The FIESTA-IoT Hackathon took place at the Technical University of Berlin on the 18-19th of March 2018. The event was part of the 2018 IEEE Workshop on Big Data Governance and Metadata and Management (BDGMM). The title of the hackathon was “FIESTA-IoT: EXPERIMENTATION-AS-A-SERVICE FOR BIG IoT TESTBED DATA”. The duration of the hackathon was 24 hours. The hackathon involved the participation of “experimenters” to create novel experiments that involve the discovery of datasets from a range of IoT testbeds that produce data concerning smart cities, smart buildings, environment, maritime, wireless networks, data centres, etc. The hackathon solicited for the design and deployment of advanced (experimental) applications, notably applications that leverage data and resources from multiple administratively and geographically dispersed IoT testbeds. Experimenters were requested to exploit the semantic and interoperable nature of the datasets and data-streams within their experiments.
A total of 8 participants registered for the hackathon. An introduction and tutorial was given at the start. The participants were provided access to data collected during the previous month. Some chose not to continue because they felt the learning curve was too steep for the short period of time, and others did not find the data they wanted to use e.g. marine data. Ultimately two teams of two were formed and continued with the challenge, Team Kyoto and Team Linuxy.
After initial experimentation and understanding of the FIESTA-IoT platform interface, each team decided to focus on a theme. Team Kyoto focused on a range of datasets from the smart city domain, and Team Linuxy focused on datasets from smart buildings. The teams worked hard throughout the day and at their accommodation. The next morning each team presented their solutions.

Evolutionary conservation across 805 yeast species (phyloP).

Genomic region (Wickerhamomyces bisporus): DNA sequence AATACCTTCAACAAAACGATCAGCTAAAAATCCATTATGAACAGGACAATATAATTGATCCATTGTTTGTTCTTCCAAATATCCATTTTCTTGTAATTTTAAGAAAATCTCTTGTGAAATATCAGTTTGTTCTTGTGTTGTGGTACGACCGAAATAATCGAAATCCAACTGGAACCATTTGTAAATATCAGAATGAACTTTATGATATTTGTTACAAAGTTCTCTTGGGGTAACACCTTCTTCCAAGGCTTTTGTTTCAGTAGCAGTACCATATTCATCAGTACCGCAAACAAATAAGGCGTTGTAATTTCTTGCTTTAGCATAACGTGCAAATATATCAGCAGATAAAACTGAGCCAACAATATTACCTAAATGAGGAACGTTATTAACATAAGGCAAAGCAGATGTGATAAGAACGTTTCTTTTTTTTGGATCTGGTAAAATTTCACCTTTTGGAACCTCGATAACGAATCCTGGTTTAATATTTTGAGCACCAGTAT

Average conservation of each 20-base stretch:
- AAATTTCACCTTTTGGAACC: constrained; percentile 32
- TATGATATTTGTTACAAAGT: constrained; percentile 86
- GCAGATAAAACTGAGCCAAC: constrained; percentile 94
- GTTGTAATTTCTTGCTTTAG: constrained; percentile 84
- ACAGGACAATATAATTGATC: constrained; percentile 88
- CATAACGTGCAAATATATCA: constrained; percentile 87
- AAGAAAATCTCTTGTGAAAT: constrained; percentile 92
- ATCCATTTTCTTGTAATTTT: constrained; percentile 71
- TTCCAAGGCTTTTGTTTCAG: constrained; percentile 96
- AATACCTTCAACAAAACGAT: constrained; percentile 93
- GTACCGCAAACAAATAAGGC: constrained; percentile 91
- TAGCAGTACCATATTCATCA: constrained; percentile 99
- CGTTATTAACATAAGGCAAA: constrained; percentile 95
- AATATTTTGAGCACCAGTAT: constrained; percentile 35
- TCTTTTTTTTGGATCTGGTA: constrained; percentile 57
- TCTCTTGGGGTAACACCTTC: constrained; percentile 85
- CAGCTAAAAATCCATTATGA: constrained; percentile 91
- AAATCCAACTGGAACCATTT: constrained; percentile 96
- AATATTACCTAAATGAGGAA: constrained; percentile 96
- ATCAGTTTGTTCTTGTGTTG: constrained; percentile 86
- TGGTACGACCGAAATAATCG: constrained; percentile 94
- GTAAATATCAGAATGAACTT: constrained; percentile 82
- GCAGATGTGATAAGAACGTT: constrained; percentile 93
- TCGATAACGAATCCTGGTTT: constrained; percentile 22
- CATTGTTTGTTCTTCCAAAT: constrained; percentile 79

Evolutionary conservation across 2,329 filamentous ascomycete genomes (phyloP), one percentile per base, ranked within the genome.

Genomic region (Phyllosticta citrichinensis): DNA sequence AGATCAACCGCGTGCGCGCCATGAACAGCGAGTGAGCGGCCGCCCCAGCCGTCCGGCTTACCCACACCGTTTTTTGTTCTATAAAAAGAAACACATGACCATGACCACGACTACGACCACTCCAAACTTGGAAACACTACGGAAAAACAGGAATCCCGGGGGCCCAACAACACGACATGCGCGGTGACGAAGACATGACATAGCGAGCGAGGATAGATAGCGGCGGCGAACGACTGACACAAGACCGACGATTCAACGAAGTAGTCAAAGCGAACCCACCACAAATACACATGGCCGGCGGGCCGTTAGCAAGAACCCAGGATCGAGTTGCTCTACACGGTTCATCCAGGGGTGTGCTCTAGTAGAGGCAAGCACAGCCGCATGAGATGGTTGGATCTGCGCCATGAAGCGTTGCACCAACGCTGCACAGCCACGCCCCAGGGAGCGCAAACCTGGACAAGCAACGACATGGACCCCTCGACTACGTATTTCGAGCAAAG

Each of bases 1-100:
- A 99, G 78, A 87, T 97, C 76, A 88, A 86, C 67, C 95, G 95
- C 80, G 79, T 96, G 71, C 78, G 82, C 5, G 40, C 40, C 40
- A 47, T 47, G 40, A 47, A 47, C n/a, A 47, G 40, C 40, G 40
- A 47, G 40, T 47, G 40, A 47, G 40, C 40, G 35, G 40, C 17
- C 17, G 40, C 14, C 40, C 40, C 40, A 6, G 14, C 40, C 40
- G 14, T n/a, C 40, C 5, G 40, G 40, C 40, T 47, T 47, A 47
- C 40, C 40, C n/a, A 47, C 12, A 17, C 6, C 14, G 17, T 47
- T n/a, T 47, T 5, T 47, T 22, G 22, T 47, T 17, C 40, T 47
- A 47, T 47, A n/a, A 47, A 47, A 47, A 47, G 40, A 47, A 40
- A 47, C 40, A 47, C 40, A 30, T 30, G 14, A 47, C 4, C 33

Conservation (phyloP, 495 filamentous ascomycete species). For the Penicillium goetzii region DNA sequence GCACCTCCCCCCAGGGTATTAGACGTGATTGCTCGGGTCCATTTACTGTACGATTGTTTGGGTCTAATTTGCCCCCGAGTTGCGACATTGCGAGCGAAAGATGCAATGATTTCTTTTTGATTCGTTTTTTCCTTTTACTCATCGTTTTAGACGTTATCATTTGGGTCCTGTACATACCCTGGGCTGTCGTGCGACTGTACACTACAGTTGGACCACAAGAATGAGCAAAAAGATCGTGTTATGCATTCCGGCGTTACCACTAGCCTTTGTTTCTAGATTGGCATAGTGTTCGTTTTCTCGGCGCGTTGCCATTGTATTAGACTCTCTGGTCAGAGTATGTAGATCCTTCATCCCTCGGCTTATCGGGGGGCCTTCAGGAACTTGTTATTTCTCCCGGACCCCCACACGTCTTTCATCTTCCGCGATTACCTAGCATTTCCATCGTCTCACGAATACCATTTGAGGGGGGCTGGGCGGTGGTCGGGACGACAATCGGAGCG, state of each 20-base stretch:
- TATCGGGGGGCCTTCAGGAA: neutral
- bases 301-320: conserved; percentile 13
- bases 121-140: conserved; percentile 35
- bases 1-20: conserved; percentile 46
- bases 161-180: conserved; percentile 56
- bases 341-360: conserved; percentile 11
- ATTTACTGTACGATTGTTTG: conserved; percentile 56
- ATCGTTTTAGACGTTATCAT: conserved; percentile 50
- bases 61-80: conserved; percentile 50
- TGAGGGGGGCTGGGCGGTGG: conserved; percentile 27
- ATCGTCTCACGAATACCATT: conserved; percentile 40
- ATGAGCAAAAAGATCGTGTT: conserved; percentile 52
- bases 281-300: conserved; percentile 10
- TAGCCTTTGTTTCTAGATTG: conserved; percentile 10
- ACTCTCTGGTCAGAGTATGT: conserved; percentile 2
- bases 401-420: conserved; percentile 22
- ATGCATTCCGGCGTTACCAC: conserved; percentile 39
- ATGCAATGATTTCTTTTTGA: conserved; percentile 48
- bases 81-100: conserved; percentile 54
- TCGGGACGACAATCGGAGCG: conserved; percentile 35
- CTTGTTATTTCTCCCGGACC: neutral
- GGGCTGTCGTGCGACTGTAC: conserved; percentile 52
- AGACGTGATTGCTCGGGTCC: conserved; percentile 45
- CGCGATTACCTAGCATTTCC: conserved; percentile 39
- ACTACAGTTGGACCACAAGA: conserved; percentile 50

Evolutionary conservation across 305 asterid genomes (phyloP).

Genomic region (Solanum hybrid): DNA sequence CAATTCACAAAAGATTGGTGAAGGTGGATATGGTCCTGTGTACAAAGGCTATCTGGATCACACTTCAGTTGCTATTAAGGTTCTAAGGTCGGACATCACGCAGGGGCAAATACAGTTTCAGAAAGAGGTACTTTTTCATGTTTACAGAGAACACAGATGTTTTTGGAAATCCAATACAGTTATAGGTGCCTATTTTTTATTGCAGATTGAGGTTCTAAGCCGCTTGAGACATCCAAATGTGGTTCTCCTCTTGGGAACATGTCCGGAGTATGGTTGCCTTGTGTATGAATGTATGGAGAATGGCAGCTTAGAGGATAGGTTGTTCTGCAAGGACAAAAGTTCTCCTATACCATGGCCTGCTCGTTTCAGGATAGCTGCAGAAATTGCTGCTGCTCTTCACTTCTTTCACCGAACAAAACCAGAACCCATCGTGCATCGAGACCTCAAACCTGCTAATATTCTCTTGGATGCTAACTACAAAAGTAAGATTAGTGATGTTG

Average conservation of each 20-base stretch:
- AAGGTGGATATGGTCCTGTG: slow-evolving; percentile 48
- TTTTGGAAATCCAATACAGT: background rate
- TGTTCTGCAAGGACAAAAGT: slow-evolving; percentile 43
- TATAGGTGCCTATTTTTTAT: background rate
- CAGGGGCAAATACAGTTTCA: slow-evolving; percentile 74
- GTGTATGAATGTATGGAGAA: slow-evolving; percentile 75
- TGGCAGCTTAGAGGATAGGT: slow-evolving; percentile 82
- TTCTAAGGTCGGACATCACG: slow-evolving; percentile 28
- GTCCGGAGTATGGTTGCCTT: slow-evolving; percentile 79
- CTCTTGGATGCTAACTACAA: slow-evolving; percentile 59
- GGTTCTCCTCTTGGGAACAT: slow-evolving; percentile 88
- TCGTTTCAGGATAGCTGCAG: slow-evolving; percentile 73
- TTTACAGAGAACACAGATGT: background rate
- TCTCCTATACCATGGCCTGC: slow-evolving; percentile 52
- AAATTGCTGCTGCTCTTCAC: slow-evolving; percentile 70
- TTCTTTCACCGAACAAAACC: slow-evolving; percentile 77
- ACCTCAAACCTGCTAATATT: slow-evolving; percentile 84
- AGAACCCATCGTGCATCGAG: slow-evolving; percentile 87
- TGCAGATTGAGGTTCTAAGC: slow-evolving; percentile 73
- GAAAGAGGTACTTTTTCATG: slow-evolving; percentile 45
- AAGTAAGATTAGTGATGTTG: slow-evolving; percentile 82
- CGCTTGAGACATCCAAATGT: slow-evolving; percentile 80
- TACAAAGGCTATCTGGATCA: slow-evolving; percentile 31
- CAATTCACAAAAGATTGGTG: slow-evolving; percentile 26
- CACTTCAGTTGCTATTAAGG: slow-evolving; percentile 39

Team Kyoto presented a solution to support tourism activities of foreign tourists. The goal was to provide detailed information about destinations in advance, which can relate to expectations of accommodation and transport options. A case for using Santander was presented based on the study of tourism statistics for Spain, and the use of MESHSTATS, which provides statistics based on a geographic grid. The dataset used ranged from temperature and illuminance, to parking presence state. The aim was to understand the relationship between quantities measured by PresenceStateParking sensors and actual environment. They also wanted to want to use quantities measured by PresenceStateParking to monitor congestions on streets. The team did identify an issue with the parking presence devices, as the state was changing to frequently.